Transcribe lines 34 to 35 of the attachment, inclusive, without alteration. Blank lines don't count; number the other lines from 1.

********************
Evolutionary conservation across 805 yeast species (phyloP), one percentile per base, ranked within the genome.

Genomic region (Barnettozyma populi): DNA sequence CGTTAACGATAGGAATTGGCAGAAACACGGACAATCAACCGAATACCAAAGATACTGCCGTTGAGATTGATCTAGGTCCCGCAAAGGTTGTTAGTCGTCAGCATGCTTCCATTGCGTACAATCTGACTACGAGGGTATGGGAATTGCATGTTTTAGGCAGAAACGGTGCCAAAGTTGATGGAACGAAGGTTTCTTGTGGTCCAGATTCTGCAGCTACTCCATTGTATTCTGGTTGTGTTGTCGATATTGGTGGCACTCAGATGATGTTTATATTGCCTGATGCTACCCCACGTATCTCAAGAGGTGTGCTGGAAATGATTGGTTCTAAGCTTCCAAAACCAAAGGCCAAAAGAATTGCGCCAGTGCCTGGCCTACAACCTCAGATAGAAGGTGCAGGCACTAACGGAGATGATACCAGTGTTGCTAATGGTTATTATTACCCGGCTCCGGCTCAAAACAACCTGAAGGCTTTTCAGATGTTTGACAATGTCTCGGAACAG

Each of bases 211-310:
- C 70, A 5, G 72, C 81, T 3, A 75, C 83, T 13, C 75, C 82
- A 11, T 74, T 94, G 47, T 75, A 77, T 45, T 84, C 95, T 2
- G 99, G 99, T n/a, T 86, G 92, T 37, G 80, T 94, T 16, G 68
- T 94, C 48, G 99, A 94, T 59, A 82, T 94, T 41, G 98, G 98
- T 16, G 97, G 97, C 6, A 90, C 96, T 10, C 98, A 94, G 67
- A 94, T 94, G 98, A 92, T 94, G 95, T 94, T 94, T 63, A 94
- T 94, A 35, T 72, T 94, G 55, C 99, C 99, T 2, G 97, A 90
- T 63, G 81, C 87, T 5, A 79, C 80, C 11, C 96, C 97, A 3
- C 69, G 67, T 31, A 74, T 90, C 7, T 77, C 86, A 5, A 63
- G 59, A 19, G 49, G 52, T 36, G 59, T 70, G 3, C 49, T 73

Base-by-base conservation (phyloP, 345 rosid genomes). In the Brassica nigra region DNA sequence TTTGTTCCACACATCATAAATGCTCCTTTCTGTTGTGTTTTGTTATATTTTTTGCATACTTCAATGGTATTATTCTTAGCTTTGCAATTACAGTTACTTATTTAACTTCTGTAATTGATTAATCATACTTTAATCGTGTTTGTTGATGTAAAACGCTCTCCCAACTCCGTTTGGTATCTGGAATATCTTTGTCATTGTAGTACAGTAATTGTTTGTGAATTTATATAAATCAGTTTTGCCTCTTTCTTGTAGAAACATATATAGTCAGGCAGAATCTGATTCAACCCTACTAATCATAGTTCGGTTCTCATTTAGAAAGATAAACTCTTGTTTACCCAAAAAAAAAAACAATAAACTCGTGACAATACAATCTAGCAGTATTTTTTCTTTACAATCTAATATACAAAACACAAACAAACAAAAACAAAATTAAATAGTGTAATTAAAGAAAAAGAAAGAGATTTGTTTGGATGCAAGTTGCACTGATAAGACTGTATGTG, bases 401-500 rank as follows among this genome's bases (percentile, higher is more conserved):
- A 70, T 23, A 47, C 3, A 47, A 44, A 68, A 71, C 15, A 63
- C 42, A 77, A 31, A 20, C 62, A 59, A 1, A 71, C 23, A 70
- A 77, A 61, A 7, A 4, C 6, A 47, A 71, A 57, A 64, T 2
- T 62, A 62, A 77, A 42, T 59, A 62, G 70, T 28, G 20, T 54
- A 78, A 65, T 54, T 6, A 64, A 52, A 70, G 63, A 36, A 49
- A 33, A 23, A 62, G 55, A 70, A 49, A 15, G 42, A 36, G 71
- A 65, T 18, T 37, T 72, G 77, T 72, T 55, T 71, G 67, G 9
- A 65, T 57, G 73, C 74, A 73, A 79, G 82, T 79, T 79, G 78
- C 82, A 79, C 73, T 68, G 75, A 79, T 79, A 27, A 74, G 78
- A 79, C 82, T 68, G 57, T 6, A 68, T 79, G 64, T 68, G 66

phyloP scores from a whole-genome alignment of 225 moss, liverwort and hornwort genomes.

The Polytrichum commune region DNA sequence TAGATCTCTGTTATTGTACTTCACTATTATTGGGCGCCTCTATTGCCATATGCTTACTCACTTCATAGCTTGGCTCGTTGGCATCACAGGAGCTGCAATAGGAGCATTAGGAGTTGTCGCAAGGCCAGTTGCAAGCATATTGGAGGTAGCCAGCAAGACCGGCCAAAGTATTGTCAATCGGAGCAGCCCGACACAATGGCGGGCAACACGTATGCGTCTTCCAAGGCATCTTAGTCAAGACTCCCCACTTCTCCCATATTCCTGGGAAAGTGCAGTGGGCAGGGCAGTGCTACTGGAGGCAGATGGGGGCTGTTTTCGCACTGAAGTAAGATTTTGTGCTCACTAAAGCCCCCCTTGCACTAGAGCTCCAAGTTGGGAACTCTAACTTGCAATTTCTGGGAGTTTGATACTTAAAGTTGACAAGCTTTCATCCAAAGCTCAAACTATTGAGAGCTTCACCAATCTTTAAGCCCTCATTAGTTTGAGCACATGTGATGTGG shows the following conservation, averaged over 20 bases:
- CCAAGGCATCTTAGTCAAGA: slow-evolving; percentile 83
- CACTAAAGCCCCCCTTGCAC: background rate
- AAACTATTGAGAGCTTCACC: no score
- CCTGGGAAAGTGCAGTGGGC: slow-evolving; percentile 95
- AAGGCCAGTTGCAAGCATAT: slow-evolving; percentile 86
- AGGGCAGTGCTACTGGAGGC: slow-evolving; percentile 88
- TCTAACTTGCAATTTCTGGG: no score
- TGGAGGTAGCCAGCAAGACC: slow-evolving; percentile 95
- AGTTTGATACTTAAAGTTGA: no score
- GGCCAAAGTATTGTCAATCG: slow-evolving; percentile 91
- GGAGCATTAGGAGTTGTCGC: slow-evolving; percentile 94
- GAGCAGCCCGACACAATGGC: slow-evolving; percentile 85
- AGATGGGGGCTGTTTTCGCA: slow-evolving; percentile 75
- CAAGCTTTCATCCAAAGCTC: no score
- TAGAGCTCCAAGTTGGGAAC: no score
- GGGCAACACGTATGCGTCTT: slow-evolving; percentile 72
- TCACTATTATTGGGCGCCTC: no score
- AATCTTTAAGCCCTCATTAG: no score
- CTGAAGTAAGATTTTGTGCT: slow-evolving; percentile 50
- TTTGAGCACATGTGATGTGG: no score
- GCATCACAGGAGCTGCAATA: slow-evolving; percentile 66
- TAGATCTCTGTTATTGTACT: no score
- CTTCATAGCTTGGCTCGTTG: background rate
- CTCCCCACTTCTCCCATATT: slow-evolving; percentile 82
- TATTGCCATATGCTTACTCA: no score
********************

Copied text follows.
- TGGAGGTAGCCAGCAAGACC: slow-evolving; percentile 95
- AGTTTGATACTTAAAGTTGA: no score